Hello possums


It’s not as common as it once was to be woken in the night by the thumping of possums running across the roof, the raucous guttural sounds of their territorial squabbles destroying our dreams and shaping our nights.

Nor do we now sneak off down to the Flagstaff Gardens after dinner seeking out those shining eyes peering expectantly down at us from gnarled trunks, tiny pink noses twitching expectantly at the aroma of the chopped apple and sliced bread held eagerly in the brown paper bag in one hand, torch and enticing morsel stretched out in the other.

Squeals of delight would ring through the park as each new furry critter was discovered. Alas, no more.

It’s not as if their numbers have dwindled though disease (as in the case of the Tasmanian Devil) or been hunted to extinction by men, foxes and feral cats (such as bilbies and bandicoots). It’s partly bureaucracy and a case of fellas felling trees. Show me a tree and I’ll show you a possum. Show me less trees and…   

Melbourne is a city blessed with its greenery but, of course, there’s always that balancing act to consider, the one where we must decide as to our priorities.

Tradition has seen our parks and streets dominated by exotic tree species, particularly elms (our avenues of elms the most majestic in the world today, those overseas ravaged by Dutch Elm disease) and our hungry possums are rather partial to a nice tender young sprig of elm for breakfast (not to mention lunch, dinner and supper) and so it’s possums versus elms, with the elms coming out on top.    

To prevent possums settling in the trees metal bands have been placed around the trunks and these have been largely effective, however, possums are clever little critters and I have been delighted to see their ingenuity in action on many occasions.

Not only are they accomplished contortionists, sometimes actually squeezing between the metal and the trunk to gain access to their hollow above, but they are top tightrope walkers as well, cheekily running along electricity wires from one tree to another.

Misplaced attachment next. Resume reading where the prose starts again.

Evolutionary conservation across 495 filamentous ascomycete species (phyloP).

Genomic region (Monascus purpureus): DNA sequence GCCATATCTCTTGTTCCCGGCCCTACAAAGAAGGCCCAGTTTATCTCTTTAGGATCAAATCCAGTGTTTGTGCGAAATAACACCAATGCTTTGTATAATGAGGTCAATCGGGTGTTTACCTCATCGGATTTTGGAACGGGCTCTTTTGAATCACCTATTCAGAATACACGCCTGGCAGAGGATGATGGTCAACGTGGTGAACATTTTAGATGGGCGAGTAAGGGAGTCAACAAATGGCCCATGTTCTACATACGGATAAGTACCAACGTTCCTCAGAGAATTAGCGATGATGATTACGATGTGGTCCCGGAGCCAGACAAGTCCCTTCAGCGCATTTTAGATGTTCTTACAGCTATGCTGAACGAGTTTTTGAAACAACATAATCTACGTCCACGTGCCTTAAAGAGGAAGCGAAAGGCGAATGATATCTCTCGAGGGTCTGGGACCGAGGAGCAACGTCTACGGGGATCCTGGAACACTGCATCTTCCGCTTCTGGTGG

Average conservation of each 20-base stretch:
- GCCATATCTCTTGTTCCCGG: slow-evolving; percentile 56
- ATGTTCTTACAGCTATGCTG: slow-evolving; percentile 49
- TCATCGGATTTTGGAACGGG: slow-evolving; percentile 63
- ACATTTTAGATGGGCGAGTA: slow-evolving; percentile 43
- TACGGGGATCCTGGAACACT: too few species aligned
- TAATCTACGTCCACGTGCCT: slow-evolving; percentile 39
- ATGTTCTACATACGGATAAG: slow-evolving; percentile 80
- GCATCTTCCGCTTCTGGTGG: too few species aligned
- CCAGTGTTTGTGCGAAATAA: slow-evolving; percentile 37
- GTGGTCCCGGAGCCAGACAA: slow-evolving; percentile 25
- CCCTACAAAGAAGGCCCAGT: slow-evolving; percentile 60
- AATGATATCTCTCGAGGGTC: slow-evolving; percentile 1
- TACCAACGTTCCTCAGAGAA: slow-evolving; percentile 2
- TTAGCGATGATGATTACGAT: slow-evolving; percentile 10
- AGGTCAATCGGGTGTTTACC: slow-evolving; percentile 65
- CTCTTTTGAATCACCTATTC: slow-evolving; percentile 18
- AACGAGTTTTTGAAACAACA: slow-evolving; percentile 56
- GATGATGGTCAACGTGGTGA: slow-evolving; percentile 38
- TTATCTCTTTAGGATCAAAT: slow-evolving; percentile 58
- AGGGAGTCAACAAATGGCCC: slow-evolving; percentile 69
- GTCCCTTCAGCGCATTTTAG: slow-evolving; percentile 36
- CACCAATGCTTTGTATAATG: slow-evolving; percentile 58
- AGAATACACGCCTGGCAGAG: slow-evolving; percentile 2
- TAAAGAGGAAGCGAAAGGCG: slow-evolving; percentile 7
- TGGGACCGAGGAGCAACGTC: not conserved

I do admire the elms, but I must confess I feel a warm glow when I see these mischievous examples of beating the system by those cheeky possums.

And so, what are these possums exactly?  Australia has a number of species (Victoria’s state fauna emblem being the endangered Leadbeater’s possum), and probably our most ubiquitous marsupial is the aptly named common brushtail (Trichosurus vulpecula to be precise), those which once filled our parks but have been banished to who knows where?

Not as well-known as his smaller cousin the ringtail (with pointy nose, bulging eyes and that famous prehensile tail, and probably the one attacking your apricot tree each night), or as cute as the pygmy possum which fits comfortably in a child’s hand, the brushy is larger than a cat and built like the Hulk, its tail possessing great potential if Davy Crocket hats ever come back into style.    

Possessing two opposing fingers or toes allows for excellent gripping of branches, you could call the brushy the Tarzan of the bush as it swings effortlessly, if noisily, through the trees.  Although considered a pest in the city and suburbs (and in New Zealand where as an illegal immigrant it is devastating their forests) it is actually quite an asset in our bushland, delighting in eating the parasitic mistletoe which would otherwise decimate our eucalypts.

Like koalas, possums are fairly harmless creatures, but their claws can be quite damaging. One brushy we rescued as a tiny shivering hairless baby after falling from one of those mammoth palms in the Flagstaff Gardens grew to be a typical ravenous teenager before we deposited him out in our peach tree in the backyard.  In the meantime, “Poss” as we called him, used us as his tree, the summer months with us at the time seeing us in shorts. My legs still bear the scars – and he was never satisfied until he was sitting on our heads.

Brushtails bearing pink noses and long whiskers are usually grey, brown in colour, although I’ve seen a number of rufus types bearing a strong orange tinge, and like all marsupials, females carry their young in a pouch. There are usually only one or two offspring which, tiny when born, gravitate to the mother’s pouch where they remain as snug as a bug in a rug for 120 days or so before graduating to riding on Mum’s back.

After a further four to six months of this onerous parenting, they become too large and heavy to be carried around and are encouraged to leave home and get a job. Sound familiar?

Award-winning photographer Howard Birnstihl has lived and worked in North Melbourne for the past 45 years. Spending much of his time photographing in the bush, collecting a huge image file of native flora and fauna, he has also found a surprising amount of wildlife in the inner suburbs. Developing an interest in writing, he has published a couple of successful novels, as well as many articles on Australian nature and architecture •

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